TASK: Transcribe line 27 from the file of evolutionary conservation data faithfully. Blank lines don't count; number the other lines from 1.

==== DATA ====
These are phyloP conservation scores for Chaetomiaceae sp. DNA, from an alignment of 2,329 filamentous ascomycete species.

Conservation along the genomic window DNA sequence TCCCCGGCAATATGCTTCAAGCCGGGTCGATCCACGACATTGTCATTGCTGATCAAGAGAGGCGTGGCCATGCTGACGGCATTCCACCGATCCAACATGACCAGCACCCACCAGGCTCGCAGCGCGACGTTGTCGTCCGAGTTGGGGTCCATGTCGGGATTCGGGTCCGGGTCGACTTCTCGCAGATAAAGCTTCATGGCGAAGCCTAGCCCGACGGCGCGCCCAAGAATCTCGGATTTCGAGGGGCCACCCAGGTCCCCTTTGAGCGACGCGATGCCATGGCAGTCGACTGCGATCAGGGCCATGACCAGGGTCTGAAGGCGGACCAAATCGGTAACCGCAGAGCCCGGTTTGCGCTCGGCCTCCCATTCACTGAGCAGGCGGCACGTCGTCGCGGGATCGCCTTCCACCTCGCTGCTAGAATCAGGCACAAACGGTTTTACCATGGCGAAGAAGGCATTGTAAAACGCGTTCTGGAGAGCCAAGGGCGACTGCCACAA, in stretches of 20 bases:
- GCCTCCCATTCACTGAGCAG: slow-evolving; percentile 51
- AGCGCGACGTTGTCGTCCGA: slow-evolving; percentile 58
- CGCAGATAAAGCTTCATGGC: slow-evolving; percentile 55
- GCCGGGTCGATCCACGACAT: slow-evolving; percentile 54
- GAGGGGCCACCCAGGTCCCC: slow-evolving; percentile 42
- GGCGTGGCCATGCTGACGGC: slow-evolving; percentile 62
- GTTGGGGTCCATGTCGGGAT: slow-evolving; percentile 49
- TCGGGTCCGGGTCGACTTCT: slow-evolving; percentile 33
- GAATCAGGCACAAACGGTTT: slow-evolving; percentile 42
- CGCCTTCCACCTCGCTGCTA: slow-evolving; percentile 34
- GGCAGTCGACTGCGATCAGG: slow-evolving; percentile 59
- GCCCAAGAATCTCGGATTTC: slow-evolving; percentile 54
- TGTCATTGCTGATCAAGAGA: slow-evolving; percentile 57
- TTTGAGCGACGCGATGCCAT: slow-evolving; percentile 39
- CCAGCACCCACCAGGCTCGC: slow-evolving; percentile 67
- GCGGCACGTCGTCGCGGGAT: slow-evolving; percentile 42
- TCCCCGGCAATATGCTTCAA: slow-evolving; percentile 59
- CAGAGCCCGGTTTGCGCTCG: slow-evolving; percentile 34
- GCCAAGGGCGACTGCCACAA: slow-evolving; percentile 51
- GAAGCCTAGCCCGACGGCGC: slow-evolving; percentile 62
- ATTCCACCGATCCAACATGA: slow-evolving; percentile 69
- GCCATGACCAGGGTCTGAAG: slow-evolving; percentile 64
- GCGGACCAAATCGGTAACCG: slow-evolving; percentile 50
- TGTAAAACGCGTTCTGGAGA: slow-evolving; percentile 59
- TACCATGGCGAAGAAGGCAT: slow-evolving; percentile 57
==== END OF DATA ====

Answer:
- TACCATGGCGAAGAAGGCAT: slow-evolving; percentile 57